• Wednesday, April 24, 2024
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Economic hardship: Tribute to the common man

Building resilience in tough times

You bowing, you crying

You, dying like that one day without knowing why

you, struggling, you watching over another’s rest

you, looking no longer with laughter in your eyes

you my brother, your face full of fear and suffering

stand up, and shout No!”

-David Diop

He was restless all night, tossing and turning on the rumpled bed, without batting eye-lids. Indeed, he was agonising over the loss of job as one of the members of staff in the food processing factory of a multinational company that closed shop and exited the country, Nigeria, some three months ago. His name is Adams.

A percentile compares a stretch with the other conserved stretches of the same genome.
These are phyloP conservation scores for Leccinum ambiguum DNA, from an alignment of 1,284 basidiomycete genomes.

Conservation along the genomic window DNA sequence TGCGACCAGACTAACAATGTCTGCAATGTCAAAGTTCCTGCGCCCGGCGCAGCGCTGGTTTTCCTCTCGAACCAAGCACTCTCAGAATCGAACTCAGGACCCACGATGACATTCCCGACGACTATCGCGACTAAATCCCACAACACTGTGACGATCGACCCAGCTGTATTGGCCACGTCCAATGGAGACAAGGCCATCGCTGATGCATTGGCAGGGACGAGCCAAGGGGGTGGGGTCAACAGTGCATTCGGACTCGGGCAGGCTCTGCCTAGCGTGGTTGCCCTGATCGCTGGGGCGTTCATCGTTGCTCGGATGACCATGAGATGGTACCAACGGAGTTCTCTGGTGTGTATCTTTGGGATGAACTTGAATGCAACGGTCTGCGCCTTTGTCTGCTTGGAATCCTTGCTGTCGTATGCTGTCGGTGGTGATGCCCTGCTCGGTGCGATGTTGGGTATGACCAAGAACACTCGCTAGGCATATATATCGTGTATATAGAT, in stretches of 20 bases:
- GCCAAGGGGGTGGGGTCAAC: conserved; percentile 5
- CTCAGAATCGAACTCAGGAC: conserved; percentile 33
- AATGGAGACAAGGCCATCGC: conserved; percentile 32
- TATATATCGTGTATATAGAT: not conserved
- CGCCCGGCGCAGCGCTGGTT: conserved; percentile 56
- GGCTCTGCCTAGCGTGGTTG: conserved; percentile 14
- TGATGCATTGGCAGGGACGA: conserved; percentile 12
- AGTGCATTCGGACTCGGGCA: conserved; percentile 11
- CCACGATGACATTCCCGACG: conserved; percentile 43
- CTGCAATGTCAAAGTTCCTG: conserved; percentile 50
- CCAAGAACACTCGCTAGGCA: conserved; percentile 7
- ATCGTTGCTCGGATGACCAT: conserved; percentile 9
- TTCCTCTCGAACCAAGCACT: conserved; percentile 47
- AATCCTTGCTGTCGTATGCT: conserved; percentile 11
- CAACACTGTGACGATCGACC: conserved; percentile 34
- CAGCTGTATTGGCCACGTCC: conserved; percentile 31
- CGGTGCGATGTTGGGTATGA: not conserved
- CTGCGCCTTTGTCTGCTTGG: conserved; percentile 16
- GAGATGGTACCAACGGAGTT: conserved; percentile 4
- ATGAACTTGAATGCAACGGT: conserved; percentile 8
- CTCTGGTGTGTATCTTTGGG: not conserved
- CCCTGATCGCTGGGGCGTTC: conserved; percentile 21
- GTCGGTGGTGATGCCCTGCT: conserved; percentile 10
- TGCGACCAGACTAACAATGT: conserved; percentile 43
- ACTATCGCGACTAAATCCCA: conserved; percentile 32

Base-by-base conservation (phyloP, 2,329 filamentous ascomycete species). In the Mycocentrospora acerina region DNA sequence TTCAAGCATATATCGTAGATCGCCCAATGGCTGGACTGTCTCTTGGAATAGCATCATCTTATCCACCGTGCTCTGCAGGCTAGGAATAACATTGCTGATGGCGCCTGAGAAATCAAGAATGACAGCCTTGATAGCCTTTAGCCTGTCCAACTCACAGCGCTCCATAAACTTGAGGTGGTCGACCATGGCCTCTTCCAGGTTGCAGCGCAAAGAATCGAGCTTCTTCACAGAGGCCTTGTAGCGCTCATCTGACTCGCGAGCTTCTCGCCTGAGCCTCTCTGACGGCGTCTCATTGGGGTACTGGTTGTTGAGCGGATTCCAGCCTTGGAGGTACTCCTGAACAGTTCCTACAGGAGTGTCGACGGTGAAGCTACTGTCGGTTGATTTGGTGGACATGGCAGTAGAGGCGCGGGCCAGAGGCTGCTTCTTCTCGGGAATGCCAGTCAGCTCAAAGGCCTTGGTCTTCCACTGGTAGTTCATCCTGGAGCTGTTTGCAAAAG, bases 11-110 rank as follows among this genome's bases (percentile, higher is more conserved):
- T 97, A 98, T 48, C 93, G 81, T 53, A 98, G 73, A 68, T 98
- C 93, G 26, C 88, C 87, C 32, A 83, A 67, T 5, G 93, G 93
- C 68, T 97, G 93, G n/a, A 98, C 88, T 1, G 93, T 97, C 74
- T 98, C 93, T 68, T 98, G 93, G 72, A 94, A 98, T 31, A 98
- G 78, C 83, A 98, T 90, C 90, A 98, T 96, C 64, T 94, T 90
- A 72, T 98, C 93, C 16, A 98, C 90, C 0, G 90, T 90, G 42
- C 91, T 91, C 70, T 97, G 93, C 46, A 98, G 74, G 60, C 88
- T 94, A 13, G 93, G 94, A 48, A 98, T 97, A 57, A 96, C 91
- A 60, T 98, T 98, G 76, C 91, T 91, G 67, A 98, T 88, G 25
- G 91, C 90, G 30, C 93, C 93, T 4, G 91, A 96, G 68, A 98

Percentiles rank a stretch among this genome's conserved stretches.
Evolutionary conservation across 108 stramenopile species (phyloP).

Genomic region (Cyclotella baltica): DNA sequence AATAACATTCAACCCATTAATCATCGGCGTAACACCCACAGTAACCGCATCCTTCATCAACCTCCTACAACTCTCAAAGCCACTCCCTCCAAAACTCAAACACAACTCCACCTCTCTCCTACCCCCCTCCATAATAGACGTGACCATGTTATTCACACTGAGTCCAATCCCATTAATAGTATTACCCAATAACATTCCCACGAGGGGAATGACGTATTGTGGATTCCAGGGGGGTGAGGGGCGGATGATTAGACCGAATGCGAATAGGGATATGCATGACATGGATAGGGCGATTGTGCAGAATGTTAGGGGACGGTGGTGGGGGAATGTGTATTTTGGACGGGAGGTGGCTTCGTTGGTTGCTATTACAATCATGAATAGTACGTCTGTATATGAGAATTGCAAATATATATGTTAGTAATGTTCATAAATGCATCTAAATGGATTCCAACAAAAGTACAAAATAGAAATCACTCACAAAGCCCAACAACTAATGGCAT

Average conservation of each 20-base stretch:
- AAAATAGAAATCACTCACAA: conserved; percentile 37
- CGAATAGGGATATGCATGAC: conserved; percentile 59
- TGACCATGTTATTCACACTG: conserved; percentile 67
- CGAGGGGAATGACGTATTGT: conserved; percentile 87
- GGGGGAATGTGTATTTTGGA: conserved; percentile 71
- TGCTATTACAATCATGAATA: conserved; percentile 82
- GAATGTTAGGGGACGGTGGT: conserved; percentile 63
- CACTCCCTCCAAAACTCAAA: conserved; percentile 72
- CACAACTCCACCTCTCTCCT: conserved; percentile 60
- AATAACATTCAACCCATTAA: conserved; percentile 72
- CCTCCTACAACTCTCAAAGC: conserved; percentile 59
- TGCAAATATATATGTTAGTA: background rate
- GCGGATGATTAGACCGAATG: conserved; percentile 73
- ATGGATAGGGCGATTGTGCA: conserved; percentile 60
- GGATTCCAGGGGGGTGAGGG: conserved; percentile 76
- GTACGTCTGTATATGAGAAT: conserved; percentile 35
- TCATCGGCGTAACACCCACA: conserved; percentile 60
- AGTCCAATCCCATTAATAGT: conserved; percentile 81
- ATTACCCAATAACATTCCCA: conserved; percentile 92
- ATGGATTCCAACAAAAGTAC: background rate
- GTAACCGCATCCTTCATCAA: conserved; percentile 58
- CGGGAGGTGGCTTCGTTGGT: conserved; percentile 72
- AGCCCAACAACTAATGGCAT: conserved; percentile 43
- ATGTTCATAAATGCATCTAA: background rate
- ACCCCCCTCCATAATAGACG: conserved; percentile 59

He was not only worried stiff over his inability to get his three children back to school, as even the public ones now collect fees but has just got a distress call from an uncle, Dansa in Kaduna State.

He made a phone call to inform him that two of his children fell victims to the well-publicized kidnap of school pupils at the LEA Primary School and the Government Secondary School in Kuriga, Chikun Local Government Area of Kaduna State. That was on that fateful, black Thursday of March 7, 2024.

Worsening the heart-rending scenario is the demand by the bandits for the humongous sum of one billion naira, as ransom to set the helpless children free before March 27, 2024.